Commentary: The former smart city program manager at Redlands, California, points out some "grossly overlooked" ideas and demystifies others.
For most of the last three years, I’ve had the privilege of launching and implementing the smart city program in Redlands, CA. Now I’m leaving local government for The Atlas Marketplace, where I will help proven urban innovations — the kinds we implemented in Redlands — reach more cities, faster.
This is part two of my list of 11 key things about smart cities I learned while I built one from the inside. You can find part one here.
7. Open data often isn’t actionable
Open data programs can drive real value for a community, but too often the information that gets published simply isn’t actionable. It doesn’t let people do anything or solve anything. Governments need to actively seek public input, not just push data outwards. Few citizens get any benefit from a spreadsheet (or worse, a scanned PDF) of property assessments or budget transactions.
Even attempts at interactive data infrequently solve concrete problems. It might be nice to know how often the Parks and Rec department cleans a bike trail, but this kind of data has zero impact on how I live my daily life.
I think we need to truly digitize government interactions. What if open datasets could be automatically pulled into permit applications, for example, in ways that actually saved developers time and effort? Alternatively, open datasets should be open to feedback such that community efforts to clean up data could be posted up along with the original set so that things get better over time à la Wikipedia.
8. Cities must own gov-tech sales meetings
In my work on Smart Redlands, I sat through perhaps 200 gov-tech sales pitches. At first, I let the company set the pace. But I quickly learned that while gov-tech companies know their products, they often don’t know government very well. And they rarely knew Redlands even a little. Now, I routinely ask sales reps to skip a slide (or a whole deck!), and talk about my special use case or show me more detail. Our mantra became, “Don’t pitch something up the management chain unless we’d personally be willing to buy the tech with our own money.”
Kip Harkness, deputy city manager for the City of San Jose, regularly pushes staff, partners and potential partners to ensure that every smart city and innovation effort lands in the middle of this Venn diagram. Flipping the typical sales dynamic around — where discussions center on how a company may help a city address a specific local problem — is good for everyone.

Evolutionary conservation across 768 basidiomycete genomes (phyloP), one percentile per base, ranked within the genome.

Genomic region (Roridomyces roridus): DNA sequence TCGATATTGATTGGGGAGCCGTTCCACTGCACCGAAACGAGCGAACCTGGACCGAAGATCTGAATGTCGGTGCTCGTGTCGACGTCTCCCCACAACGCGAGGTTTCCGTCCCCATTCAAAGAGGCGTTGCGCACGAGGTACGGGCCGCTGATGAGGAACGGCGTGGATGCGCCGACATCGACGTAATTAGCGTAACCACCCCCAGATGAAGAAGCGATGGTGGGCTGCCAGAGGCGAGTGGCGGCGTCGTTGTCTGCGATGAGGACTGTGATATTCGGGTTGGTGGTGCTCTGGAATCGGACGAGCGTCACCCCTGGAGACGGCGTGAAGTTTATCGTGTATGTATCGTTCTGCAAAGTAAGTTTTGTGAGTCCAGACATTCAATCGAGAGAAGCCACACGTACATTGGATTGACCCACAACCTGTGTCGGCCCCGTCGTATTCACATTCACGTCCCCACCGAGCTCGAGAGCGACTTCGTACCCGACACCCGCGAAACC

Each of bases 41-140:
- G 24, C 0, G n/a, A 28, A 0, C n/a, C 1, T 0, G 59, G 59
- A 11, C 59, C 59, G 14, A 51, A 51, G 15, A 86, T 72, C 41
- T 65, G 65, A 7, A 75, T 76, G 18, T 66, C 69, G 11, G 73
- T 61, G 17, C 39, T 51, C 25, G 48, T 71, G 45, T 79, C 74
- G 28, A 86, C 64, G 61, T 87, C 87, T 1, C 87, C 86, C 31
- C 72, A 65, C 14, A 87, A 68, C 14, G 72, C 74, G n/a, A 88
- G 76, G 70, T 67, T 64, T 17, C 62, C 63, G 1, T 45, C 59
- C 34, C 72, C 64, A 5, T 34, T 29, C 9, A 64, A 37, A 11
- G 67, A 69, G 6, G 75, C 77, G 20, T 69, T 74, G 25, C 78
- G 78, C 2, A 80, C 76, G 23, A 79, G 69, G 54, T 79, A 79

9. Learn from gov-tech failure stories ...but not too much
Anyone who’s worked in government for five minutes has a war story about gov tech. There’s always that “one time” when something sounded too good to be true and then broke. As humans, we love company in our misery. Social science tells us that groups bond effectively around shared problems, and telling stories makes everyone feel connected. Working in a smart city program, I heard more than my share.
While it’s tempting to dismiss these failures as ancient history, there’s often valuable nuggets of information locked up in these stories that should be helping to inform future initiatives. Hear them out, but don’t read too much into them. Sometimes past failures are just that: past failures. You’ll only know if you listen and think about what applies to current efforts.
10. Cities aren’t broke
I’ve talked with a few VC funders who are convinced there’s no money in government. I don’t blame them. Budgets are probably the No. 1 complaint shared across local governments. Don’t believe a word of it. Governments spend plenty of money, much of it on technology. City governments are some of the largest purchasers in the economy. However, most of that funding is locked up in priorities established two decades ago. This makes it incredibly challenging to access money for innovation programs. Fortunately, there’s a trick to getting your smart cities project funded: save more money than you cost. If you can deliver new value more cost effectively than the old approach, you’ll make it really easy to get executive buy-in.
11. Be patient…
Government is slow. Sometimes because of politics, sometimes because of silos, sometimes because of bad processes. Whatever the reason, if you expect quick turnarounds on your tech initiative, you’re deluding yourself. Go in with patience top-of-mind. When government employees tell you they expect a response from their boss shortly, it probably means they’ll bring it up in a couple of weeks and get an answer a week after that. When they say they’ll get it right in front of council, it probably means at least two months. If a document is with the city attorney, don’t follow up next week expecting a result — it’s gonna be closer to four weeks if all goes well.
The future is what we make it one day at a time. If we want smarter, safer, more sustainable cities, we have to do the hard work of solving issues as they come up, one step at a time. That’s the point of the smart city movement. Done right, urban innovation isn’t about tech for tech’s sake. It’s about people. It’s about making lives better for as many of them as we can. It’s with this goal — and with these lessons learned during my time in local government — that I’m enthusiastically switching to the private sector to help scale up proven urban innovations worldwide.